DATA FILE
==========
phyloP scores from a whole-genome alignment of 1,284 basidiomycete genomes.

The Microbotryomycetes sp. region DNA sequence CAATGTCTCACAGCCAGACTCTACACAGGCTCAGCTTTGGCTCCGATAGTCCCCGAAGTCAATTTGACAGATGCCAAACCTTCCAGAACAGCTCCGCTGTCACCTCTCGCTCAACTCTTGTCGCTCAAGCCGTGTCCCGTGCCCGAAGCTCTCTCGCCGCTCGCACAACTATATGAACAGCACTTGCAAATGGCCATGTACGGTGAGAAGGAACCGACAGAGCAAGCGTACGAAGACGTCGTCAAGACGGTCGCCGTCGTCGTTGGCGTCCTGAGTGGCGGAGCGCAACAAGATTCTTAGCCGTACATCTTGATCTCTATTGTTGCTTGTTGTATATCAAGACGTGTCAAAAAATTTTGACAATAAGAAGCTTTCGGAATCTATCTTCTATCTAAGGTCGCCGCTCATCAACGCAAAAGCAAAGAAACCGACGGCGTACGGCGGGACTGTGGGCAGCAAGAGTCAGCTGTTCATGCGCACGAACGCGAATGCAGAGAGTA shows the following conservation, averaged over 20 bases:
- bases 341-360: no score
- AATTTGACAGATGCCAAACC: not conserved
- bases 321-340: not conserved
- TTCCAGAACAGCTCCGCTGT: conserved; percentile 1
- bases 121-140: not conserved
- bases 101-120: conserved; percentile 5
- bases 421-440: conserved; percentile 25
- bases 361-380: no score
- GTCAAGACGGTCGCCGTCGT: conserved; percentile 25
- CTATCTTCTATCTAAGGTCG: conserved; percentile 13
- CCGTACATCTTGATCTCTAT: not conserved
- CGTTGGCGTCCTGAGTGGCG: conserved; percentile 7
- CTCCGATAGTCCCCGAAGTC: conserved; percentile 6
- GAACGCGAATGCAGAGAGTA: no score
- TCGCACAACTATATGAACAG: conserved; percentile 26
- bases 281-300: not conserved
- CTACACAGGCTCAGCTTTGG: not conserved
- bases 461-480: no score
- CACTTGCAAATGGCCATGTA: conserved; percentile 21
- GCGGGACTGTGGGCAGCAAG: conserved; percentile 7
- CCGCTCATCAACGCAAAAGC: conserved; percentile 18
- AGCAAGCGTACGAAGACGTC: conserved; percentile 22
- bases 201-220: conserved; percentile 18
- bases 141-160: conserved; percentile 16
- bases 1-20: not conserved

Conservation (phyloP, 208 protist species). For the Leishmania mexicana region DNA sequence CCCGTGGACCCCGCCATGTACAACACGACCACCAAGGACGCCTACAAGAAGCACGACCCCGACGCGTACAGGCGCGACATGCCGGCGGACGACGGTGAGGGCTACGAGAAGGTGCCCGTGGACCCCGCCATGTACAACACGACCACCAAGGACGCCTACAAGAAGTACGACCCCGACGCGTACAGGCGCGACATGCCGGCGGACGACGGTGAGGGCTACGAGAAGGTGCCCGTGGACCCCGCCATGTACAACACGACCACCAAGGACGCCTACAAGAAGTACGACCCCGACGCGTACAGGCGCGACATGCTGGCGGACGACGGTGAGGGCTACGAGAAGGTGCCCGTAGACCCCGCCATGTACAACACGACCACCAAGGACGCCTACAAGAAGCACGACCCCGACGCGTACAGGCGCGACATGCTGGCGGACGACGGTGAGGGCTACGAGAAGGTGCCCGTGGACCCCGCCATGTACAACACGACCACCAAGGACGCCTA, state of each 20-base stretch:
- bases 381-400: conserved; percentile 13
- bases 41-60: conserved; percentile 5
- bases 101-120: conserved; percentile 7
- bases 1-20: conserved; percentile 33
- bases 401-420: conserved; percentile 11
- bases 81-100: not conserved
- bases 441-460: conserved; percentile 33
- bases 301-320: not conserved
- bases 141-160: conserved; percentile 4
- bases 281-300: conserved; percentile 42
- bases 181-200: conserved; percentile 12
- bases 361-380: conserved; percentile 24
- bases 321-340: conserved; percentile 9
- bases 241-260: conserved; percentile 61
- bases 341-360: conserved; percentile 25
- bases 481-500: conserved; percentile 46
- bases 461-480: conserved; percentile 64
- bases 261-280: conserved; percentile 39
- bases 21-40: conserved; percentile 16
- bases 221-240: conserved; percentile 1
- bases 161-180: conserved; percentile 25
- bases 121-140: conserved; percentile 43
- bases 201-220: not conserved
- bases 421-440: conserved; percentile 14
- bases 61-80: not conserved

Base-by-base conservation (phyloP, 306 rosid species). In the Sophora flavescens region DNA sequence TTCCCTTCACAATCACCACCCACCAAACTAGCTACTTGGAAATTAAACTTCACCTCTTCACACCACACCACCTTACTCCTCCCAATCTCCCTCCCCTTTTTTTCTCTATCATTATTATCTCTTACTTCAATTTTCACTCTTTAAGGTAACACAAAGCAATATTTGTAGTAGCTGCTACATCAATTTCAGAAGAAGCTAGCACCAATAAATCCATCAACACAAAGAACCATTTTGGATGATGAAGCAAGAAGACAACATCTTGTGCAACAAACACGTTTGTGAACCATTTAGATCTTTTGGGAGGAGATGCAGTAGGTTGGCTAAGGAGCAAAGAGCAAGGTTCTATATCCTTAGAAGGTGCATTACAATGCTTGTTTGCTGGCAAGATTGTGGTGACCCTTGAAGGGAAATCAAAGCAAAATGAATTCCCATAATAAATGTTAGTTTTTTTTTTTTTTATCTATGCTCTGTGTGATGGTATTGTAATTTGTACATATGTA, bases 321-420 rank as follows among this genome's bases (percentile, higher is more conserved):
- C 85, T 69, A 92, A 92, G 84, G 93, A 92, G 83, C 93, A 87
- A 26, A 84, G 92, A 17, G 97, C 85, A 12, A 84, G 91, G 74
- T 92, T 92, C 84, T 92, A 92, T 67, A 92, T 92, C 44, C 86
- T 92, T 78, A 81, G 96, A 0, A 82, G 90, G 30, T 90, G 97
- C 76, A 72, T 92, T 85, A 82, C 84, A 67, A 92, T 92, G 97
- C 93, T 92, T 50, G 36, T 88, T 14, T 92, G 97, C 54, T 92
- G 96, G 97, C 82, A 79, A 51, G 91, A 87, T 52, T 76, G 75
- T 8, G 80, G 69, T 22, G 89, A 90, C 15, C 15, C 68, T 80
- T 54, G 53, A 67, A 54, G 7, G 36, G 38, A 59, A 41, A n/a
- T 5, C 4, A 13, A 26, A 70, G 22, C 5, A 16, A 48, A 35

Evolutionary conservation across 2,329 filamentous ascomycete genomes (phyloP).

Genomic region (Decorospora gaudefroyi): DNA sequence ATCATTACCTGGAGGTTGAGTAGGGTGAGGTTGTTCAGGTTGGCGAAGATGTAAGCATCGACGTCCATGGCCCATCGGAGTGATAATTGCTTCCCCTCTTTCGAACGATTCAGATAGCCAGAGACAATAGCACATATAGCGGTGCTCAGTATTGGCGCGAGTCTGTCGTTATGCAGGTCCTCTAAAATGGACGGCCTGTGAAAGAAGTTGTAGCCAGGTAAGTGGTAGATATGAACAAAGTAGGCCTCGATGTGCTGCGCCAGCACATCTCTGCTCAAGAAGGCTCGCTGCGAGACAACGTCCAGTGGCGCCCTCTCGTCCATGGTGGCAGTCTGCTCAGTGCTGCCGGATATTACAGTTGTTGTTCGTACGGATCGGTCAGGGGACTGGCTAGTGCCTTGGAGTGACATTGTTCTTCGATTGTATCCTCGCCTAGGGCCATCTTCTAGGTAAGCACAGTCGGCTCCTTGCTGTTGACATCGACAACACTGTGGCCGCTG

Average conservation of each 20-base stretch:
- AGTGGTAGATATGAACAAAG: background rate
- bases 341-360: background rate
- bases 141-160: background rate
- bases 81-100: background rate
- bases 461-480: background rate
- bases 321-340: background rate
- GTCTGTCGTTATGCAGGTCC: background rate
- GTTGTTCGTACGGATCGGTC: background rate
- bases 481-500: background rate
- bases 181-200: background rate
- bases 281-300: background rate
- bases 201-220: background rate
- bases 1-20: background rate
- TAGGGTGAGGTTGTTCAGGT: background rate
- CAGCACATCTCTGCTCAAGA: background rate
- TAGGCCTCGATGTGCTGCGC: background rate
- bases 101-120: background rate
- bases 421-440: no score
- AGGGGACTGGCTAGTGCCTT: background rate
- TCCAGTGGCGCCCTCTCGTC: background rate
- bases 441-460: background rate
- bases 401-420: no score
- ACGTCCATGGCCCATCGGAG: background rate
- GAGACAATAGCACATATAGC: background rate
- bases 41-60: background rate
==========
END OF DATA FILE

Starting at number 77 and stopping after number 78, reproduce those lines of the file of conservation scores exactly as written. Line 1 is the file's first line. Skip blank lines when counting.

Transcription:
- bases 181-200: background rate
- bases 281-300: background rate